Do you avoid using non strongly typed connection strings?

Last updated by Brady Stroud [SSW] 2 months ago.See history

This rule has been archived
Archived Reason: Update connection string management - favor IOptions pattern over Visual Studio's Application Settings. Offers robust, flexible config in .NET Core, aligning with modern development practices. Refer to Microsoft's IOptions pattern in .NET documentation for implementation guidance.

Using non strongly typed connection strings means that you have to hard code at some point in your code. Once you change the name of your connection strings, you have to change the code that references them too.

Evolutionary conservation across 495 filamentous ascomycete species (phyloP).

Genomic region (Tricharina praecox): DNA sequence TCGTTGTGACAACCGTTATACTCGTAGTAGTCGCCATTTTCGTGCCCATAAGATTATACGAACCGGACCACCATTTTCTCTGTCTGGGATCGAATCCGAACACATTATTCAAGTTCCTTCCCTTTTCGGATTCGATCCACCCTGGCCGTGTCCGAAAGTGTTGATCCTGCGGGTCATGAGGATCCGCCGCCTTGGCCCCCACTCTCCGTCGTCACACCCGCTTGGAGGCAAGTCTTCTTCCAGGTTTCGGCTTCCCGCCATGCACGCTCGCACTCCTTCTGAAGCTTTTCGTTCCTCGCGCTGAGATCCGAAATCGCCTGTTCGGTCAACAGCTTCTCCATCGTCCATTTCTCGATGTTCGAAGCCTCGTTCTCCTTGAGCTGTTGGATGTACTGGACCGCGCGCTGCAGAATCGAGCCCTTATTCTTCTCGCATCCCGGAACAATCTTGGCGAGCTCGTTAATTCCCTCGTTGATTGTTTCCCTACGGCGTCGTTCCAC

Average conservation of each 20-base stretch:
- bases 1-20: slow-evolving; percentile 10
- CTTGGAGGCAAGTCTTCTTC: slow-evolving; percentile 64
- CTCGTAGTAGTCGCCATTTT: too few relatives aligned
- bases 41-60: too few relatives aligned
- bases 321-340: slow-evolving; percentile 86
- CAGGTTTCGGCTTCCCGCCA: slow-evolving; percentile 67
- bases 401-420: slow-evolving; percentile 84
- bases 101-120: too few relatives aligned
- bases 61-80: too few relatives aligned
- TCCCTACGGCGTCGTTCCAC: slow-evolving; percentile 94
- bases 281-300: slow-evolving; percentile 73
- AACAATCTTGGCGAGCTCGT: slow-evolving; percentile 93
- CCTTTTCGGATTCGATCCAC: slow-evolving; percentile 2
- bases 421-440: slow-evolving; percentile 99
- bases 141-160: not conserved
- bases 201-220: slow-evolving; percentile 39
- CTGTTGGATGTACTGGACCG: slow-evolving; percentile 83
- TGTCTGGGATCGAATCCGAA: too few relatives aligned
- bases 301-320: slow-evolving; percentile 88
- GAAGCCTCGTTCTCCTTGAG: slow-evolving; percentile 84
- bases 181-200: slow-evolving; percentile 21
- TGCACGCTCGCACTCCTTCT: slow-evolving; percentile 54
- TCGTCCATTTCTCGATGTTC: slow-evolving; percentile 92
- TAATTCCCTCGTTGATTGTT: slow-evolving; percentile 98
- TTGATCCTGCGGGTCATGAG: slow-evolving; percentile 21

Visual Studio provides a convenient tool, called Application Settings, that allows you to manage all of your connection strings from only one location. You can use its wizard to compose connection strings quickly and correctly. Also, it provides a management class to read and write all of your connection strings.

var connString = System.Configuration.ConfigurationManager.ConnectionStrings["MyProj.Properties.Settings.ConnectString"].ToString();
var conn = new SqlConnection(ConnString);
var cmd = new SqlCommand(strSql, conn);

Bad example - Using non strongly typed connection strings, the highlighted text is hard code actually

Figure: Good example - Using Application Settings to configure connection strings

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